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Citing the effect of India’s growing population on its limited natural resources, Senior Advocate and Congress leader Abhishek Manu Singhvi is planning to introduce a legislation to foster a two-child policy for the country. (Population Control Bill, 2020).
Singhvi had initially announced his plan to introduce the Population Control Bill during last year’s winter session of Parliament. The Bill is now going to be introduced in the Rajya Sabha during the current session.
Apart from bestowing benefits upon couples who have not more than two children, the Bill also envisions disadvantages for those who do not adhere to the proposed two-child policy.
At the outset, it is made clear that the proposed legislation shall be applicable only to married couples, where the boy is not less than twenty-one years of age and the girl is not less than eighteen years of age.
Section 4 of the Bill tasks the Central government with ensuring that contraceptives are available at reasonable rates across the country. In this regard, the Bill’s Statement of Objects and Reasons states:
“It is vital for us to realize that population control and enforcement of two child norms for Central Government employees are immediate measures, however, steps such as providing contraceptives and encouraging family planning can possibly play a stronger role in decreasing the population growth rate in the long run.”
The Bill also calls for setting up of District Population Stabilisation Committees in hundred districts with the highest recorded population growth rates. Section 5(3) of the Bill states,
“The Committee shall take steps to encourage the use of contraceptives and control the population growth rate in their concerned district in such manner as may be prescribed.”
Singhvi’s private member bill also calls for benefits to be granted to those couples who have one child and voluntarily undergo sterilisation. Section 6 reads:
“If both the husband and the wife in the case of a married couple, who have only one child, voluntarily undergo sterilisation/ operation, the appropriate Government shall provide them with the following benefits, namely:- (a) preference to the single child for admission in institutes of Higher Education; (b) preference for selection to the single child in Government jobs; (c) such other benefits that may be prescribed by the appropriate Government.”
Population Control Bill, 2019 to be introduced by AM Singhvi
Such couples who are living below the poverty line shall be eligible for a one-time lump sum of Rs. 60,000 if their single child is a boy, and Rs. 1 lakh if the single child is a girl.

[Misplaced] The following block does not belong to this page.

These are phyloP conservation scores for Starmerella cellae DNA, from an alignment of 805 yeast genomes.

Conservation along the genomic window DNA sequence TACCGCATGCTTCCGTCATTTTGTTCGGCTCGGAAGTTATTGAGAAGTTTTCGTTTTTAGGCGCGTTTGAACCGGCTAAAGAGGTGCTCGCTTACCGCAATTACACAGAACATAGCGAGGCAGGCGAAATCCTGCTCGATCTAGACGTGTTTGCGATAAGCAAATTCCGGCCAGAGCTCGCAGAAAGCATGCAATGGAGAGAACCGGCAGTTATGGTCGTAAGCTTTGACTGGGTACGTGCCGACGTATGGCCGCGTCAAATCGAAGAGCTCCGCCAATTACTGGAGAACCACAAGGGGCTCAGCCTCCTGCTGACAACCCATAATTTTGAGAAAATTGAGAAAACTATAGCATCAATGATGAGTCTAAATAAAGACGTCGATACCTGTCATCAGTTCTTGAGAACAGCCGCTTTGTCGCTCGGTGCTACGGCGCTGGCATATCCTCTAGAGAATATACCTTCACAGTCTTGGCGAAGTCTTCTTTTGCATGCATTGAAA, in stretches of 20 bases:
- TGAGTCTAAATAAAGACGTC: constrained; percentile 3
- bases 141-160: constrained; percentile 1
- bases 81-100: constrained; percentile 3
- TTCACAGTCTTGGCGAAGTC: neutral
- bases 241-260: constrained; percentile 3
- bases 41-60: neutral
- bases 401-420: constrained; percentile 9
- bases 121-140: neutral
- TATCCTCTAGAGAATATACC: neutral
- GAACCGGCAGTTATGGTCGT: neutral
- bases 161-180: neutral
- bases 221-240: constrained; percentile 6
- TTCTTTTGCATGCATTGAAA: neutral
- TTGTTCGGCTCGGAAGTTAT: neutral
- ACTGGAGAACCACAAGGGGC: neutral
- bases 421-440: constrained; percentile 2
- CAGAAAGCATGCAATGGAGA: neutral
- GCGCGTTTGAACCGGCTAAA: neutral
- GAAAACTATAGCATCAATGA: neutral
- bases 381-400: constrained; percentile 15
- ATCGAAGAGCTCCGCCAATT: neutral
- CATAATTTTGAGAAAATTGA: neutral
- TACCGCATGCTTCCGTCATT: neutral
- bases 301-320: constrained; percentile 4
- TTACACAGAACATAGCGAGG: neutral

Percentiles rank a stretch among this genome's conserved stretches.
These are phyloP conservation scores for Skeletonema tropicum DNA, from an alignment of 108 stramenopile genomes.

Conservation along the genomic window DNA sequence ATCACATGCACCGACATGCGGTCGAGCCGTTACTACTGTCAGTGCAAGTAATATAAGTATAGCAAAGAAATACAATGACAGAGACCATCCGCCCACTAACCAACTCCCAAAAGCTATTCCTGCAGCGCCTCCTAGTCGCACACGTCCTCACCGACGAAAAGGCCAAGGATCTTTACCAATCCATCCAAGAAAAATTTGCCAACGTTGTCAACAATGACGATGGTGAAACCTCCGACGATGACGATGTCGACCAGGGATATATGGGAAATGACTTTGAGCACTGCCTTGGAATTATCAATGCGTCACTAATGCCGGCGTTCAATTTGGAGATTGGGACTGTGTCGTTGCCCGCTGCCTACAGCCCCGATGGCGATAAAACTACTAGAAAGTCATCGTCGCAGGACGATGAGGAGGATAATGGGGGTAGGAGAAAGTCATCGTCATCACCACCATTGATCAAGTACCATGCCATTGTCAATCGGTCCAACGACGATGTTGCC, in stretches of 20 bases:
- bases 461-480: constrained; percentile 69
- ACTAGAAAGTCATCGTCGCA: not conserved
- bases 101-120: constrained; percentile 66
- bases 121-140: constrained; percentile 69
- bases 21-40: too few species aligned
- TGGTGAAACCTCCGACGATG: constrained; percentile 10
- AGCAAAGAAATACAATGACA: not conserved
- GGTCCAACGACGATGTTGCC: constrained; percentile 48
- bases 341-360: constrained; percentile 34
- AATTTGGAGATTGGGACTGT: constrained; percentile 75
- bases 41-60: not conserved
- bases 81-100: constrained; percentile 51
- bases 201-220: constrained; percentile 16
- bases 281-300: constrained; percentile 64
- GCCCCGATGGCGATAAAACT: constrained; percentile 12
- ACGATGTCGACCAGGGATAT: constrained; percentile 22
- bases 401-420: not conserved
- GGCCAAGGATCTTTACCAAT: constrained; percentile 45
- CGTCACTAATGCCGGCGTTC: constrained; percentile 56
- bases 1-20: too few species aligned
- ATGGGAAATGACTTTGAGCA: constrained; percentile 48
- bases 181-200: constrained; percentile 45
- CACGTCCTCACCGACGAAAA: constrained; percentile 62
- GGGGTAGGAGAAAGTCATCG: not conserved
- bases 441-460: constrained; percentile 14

Section 8 of the Bill lists out the disadvantages that married couples who have more than two children would face. These include being debarred from:
(a) contesting in Lok Sabha, State Legislature, and Panchayat elections;
(b) getting elected to the Rajya Sabha, the State Legislature, and similar elective bodies;
(c) getting promotion in government services;(d) applying to ‘Group A’ jobs under the Central and State Governments;
(e) receiving any kind of Government subsidy, in case the married couple falls in the Above Poverty Line category.
Sections 12 and 13 make it compulsory for employees of the Central government to follow the two-child policy. Section 12 states:
“After one year from the commencement of this Act, all employees of the Central Government shall submit an undertaking in writing to the respective appointing authority after one year of commencement of this Act that they shall not procreate more than two children: Provided that the employees who already have more than two children at the commencement of the Act shall submit an undertaking that they shall not procreate any more children.”
Population Control Bill, 2019
As regards recruitment, the Centre will be required to give preference to candidates having two or less than two living children.
Further, it is provided that any Central government employee found to have violated provision of the Bill would be liable for dismissal from service.
The Bill also calls for the introduction of a compulsory subject relating to population control in all senior secondary schools, in states where the average fertility rate is more than the replacement level of 2.1 children per woman.
A National Population Stabilization Fund is required to be set up by the Central government. The Fund shall be distributed such that states with higher fertility rate shall contribute in higher proportion compared to the states with lower fertility rate. Further,
“The money collected under the Fund shall be redistributed to the States and Union Territories that have implemented reforms to control population and have been able to significantly reduce their population growth rate, in such manner as may be prescribed.”
Explaining the rationale behind the two-child policy, the Statements and Objects of Singhvi’s Bill reads:
“Given the array of socio-economic issues arising as a result of overpopulation, it is important that India as a country starts focusing on steps to decrease population rather than just stabilising it.
Additionally, the population growth is very uneven across the country. While some states have successfully been able to stabilize their population, northern states have witnessed and continue to witness high population growth. It is essential to focus on specific districts with high population growth rates to tackle the problem effectively.”
A similar Bill calling for a two-child policy was moved in the Rajya Sabha by Shiv Sena Member of Parliament Anil Desai last month.
Desai's Bill calls for measures to discourage people from having more than two children, by withdrawing tax concessions, imposing heavy taxes, and by making other punitive provisions for violations.